Recently the Wall Street Journal had an article about medical billing errors. These can be very costly because they can impact your credit rating. But there is one billing practice they missed. Some health care providers (we have found this with two and it is probably more common) begin the billing date as of the date of service but don’t send a bill until insurance has paid their part. Then when they do send a bill for the coinsurance it is “late” and they threaten to turn it over to a collection agency. In other words, the very FIRST bill you may get already has your account as delinquent.
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- Medical Billing: A warning
Medical Billing: A warning
Paul H. RubinWebsite Posts
PAUL H. RUBIN is Samuel Candler Dobbs Professor of Economics at Emory University in Atlanta and formerly editor in chief of Managerial and Decision Economics. He blogs at Truth on the Market. He was President of the Southern Economic Association in 2013. He is a Fellow of the Public Choice Society and is associated with the Technology Policy Institute, the American Enterprise Institute, and the Independent Institute. Dr. Rubin has been a Senior Economist at President Reagan's Council of Economic Advisers, Chief Economist at the U.S. Consumer Product Safety Commission, Director of Advertising Economics at the Federal Trade Commission, and vice-president of Glassman-Oliver Economic Consultants, Inc., a litigation consulting firm in Washington. He has taught economics at the University of Georgia, City University of New York, VPI, and George Washington University Law School. Dr. Rubin has written or edited eleven books, and published over two hundred and fifty articles and chapters on economics, law, regulation, and evolution in journals including the American Economic Review, Journal of Political Economy, Quarterly Journal of Economics, Journal of Legal Studies, and the Journal of Law and Economics, and he frequently contributes to the Wall Street Journal and other leading newspapers. His work has been cited in the professional literature over 8000 times. Books include Managing Business Transactions, Free Press, 1990, Tort Reform by Contract, AEI, 1993, Privacy and the Commercial Use of Personal Information, Kluwer, 2001, (with Thomas Lenard), Darwinian Politics: The Evolutionary Origin of Freedom, Rutgers University Press, 2002, and Economics, Law and Individual Rights, Routledge, 2008 (edited, with Hugo Mialon). He has consulted widely on litigation related matters and has been an adviser to the Congressional Budget Office on tort reform. He has addressed numerous business, professional, policy, government and academic audiences. Dr. Rubin received his B.A. from the University of Cincinnati in 1963 and his Ph.D. from Purdue University in 1970.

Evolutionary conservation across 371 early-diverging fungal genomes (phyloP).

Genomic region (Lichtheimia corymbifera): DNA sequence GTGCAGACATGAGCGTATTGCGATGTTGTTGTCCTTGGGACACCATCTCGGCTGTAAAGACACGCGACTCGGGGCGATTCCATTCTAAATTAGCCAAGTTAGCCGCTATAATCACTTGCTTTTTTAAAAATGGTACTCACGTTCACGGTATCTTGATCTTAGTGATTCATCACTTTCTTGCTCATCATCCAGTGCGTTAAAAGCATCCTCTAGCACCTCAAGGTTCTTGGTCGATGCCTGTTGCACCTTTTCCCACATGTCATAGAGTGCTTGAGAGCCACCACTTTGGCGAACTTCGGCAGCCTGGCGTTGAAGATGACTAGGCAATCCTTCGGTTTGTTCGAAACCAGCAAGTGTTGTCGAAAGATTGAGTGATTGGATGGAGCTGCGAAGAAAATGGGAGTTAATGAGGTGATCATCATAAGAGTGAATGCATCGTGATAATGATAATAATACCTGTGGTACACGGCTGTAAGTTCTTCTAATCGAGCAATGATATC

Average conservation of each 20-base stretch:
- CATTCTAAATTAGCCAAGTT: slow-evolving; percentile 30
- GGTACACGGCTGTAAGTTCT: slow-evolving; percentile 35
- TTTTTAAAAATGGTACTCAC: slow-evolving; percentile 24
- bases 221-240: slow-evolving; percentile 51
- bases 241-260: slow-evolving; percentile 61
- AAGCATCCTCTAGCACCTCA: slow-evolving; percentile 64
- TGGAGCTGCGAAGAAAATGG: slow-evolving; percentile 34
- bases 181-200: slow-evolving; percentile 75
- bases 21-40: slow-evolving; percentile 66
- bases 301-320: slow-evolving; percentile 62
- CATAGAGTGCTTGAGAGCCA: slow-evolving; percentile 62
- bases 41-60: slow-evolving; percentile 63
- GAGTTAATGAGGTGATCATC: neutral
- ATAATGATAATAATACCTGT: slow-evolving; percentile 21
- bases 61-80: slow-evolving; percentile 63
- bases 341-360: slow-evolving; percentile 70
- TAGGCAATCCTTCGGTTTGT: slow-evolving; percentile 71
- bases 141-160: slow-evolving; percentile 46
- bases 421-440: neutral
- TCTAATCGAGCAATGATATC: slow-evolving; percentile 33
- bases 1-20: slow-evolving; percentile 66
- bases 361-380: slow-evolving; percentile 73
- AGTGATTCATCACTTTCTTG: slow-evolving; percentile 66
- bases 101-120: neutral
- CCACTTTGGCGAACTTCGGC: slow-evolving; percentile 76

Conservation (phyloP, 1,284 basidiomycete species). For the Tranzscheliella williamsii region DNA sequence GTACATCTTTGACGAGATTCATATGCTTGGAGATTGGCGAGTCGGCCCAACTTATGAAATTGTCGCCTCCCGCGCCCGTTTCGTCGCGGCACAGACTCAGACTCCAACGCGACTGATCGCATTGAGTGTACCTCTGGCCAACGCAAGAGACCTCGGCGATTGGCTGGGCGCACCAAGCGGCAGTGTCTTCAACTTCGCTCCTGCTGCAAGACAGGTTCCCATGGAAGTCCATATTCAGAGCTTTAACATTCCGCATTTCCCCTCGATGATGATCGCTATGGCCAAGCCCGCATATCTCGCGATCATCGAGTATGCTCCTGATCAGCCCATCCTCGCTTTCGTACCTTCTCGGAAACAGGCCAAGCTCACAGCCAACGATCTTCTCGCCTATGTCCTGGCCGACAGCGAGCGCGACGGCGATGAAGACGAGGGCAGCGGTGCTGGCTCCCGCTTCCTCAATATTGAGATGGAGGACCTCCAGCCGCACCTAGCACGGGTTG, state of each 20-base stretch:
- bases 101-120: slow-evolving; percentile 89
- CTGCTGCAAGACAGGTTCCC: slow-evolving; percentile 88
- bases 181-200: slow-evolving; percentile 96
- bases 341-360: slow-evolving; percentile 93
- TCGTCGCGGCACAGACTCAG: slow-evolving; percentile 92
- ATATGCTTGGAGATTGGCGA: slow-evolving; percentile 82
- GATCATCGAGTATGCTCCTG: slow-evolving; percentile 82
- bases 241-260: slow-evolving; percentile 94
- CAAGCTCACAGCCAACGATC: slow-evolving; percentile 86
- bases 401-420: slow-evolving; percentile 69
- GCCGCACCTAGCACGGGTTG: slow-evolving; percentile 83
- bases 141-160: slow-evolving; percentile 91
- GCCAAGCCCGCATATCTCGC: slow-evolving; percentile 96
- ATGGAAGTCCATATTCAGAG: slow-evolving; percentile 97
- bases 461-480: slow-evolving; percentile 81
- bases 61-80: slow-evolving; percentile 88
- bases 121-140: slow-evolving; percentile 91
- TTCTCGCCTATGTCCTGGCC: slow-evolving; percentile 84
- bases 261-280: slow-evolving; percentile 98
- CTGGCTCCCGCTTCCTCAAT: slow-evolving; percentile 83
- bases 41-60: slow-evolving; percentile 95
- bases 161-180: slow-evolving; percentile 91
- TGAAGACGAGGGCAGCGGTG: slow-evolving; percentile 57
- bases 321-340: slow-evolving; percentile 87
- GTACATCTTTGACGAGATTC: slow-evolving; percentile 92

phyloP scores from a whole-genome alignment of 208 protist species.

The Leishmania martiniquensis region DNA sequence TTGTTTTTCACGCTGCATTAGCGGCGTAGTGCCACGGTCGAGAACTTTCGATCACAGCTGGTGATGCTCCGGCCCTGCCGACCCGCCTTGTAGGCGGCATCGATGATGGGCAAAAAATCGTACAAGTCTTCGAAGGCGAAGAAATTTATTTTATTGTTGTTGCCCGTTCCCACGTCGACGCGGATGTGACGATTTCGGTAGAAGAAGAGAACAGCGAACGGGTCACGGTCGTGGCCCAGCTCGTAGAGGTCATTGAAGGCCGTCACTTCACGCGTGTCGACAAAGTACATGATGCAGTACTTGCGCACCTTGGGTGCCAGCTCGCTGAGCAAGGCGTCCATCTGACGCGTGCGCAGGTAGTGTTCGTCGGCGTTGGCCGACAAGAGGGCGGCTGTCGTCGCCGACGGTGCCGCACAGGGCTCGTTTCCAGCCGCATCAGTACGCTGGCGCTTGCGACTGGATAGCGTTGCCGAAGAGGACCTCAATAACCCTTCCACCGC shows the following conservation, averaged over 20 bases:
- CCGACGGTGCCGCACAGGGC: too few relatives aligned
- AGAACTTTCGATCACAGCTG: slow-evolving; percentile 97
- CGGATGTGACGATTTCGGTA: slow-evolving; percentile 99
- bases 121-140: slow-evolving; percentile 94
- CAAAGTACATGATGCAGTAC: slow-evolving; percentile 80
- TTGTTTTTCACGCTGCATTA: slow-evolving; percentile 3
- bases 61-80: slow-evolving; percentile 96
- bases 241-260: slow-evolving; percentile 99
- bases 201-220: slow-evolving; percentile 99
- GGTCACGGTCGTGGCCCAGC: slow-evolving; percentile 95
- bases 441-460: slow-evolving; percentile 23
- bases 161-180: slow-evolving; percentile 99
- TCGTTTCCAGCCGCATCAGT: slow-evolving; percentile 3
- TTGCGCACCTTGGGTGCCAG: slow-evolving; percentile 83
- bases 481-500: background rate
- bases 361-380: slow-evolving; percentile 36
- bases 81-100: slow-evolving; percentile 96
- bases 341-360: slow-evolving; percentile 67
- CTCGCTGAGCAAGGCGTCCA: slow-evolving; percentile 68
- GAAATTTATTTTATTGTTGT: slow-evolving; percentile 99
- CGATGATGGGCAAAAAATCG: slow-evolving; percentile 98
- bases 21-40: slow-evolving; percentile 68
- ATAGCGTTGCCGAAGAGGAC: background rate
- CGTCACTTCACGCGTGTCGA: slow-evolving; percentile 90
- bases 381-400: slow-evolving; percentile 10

Health care billing is bizarre and complex, and health care billing systems are equally screwy.
The systems require considerable customization during setup, and many times this is not fully completed. This could cause statements to be “held pending insurance” and then sent as delinquent.
There is NO EXCUSE however, for any bill going to collections without a human review conducted according to coherent policies with proper time frames.
Another problem is contract billing firms, essentially bulk data processing firms, that do not customize each account properly.